1. advantage that it doesn’t monopolize the land. Burning methane gas
    from landfill sites is a similar way of getting energy, but it’s sustain-
    able only as long as we have a sustainable source of junk to keep
    putting into the landfill sites. (Most of the landfill methane comes
    from wasted food; people in Britain throw away about 300 g of food
    per day per person.) Incinerating household waste is another slightly
    less roundabout way of getting power from solar biomass.
  2. 4.We can grow plants and feed them directly to energy-requiring hu-
    mans or other animals.

For all of these processes, the first staging post for the energy is in a chem-
ical molecule such as a carbohydrate in a green plant. We can therefore
estimate the power obtainable from any and all of these processes by es-
timating how much power could pass through that first staging post. All
subsequent steps involving tractors, animals, chemical facilities, land-
fill sites, or power stations can only lose energy. So the power at the first
staging post is an upper bound on the power available from all plant-based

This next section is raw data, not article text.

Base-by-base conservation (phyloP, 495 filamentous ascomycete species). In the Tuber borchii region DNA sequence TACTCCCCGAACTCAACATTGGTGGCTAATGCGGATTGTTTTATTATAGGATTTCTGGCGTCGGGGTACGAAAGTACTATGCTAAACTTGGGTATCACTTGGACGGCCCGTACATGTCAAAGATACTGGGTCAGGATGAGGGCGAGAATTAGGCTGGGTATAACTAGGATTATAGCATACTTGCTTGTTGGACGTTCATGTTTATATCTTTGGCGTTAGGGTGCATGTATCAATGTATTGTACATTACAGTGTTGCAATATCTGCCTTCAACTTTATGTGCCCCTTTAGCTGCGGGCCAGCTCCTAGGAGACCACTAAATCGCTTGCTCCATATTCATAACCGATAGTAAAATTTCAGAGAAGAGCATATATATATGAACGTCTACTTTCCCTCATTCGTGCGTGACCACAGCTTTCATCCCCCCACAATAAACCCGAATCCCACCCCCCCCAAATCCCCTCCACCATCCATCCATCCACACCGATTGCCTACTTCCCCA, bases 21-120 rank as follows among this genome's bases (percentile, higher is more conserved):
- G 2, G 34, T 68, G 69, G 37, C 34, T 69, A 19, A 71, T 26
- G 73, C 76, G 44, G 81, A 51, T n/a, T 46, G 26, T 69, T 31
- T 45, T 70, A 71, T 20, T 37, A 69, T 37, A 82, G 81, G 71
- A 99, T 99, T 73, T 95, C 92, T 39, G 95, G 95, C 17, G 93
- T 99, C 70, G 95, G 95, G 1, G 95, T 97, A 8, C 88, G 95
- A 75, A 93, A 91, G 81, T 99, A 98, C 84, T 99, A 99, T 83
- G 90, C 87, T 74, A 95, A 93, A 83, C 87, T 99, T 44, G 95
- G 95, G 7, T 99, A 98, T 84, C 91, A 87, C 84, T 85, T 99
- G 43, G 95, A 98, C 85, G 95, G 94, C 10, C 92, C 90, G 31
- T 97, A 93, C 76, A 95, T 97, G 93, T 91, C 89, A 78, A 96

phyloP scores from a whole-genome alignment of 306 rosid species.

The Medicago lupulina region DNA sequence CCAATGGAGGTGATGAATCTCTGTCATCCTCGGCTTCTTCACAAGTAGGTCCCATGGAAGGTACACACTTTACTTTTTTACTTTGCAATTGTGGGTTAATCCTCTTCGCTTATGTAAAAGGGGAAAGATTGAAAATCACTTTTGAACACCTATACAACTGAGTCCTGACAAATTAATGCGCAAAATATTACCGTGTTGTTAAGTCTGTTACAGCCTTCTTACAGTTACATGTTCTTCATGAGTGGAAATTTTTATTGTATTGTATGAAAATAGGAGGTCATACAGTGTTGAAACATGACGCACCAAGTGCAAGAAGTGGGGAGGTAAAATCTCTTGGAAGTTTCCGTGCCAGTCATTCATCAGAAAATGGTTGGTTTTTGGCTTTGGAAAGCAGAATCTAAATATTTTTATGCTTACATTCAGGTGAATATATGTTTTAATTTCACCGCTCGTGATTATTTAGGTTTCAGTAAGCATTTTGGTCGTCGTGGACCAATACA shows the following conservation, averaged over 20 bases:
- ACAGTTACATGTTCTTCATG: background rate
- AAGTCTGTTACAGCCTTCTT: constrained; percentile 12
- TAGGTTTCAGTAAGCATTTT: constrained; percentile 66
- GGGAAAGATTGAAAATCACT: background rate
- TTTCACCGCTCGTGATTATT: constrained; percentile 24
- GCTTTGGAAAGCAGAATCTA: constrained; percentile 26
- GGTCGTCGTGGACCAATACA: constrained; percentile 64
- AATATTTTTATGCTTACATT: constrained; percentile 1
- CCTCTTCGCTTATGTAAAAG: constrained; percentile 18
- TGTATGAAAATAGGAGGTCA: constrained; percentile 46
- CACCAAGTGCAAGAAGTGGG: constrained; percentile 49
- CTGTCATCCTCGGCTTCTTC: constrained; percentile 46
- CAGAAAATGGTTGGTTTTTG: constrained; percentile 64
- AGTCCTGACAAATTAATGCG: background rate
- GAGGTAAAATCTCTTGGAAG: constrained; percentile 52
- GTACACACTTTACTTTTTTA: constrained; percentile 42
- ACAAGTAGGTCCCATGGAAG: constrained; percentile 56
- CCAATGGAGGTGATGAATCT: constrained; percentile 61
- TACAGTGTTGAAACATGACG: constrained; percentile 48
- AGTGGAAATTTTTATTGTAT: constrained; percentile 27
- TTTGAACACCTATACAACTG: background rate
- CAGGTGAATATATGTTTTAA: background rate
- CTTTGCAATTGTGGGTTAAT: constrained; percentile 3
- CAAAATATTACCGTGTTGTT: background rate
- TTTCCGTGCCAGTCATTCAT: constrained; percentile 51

power solutions.

So, let’s simply estimate the power at the first staging post. (In Chapter D
we’ll go into more detail, estimating the maximum contribution of each
process.) The average harvestable power of sunlight in Britain is 100 W/m2.
The most efficient plants in Europe are about 2%-efficient at turning solar
energy into carbohydrates, which would suggest that plants might deliver
2 W/m2; however, their efficiency drops at higher light levels, and the best
performance of any energy crops in Europe is closer to 0.5 W/m2. Let’s
cover 75% of the country with quality green stuff. That’s 3000 m2 per
person devoted to bio-energy. This is the same as the British land area

Figure 6.10. Some Miscanthus grass enjoying the company of Dr Emily Heaton, who is 5′4″ (163 cm) tall. In Britain, Miscanthus achieves a power per unit area of 0.75 W/m2. Photo provided by the University of Illinois.
Figure 6.11.E Power production, per unit area, achieved by various plants.E For sources, see the end-notes. These power densities vary depending on irrigation and fertilization; ranges are indicated for some crops, for example wood has a range from 0.095–0.254 W/m2. The bottom three power densities are for crops grown in tropical locations. The last power density (tropical plantations*) assumes genetic modification, fertilizer application, and irrigation. In the text, I use 0.5 W/m2 as a summary figure for the best energy crops in NW Europe.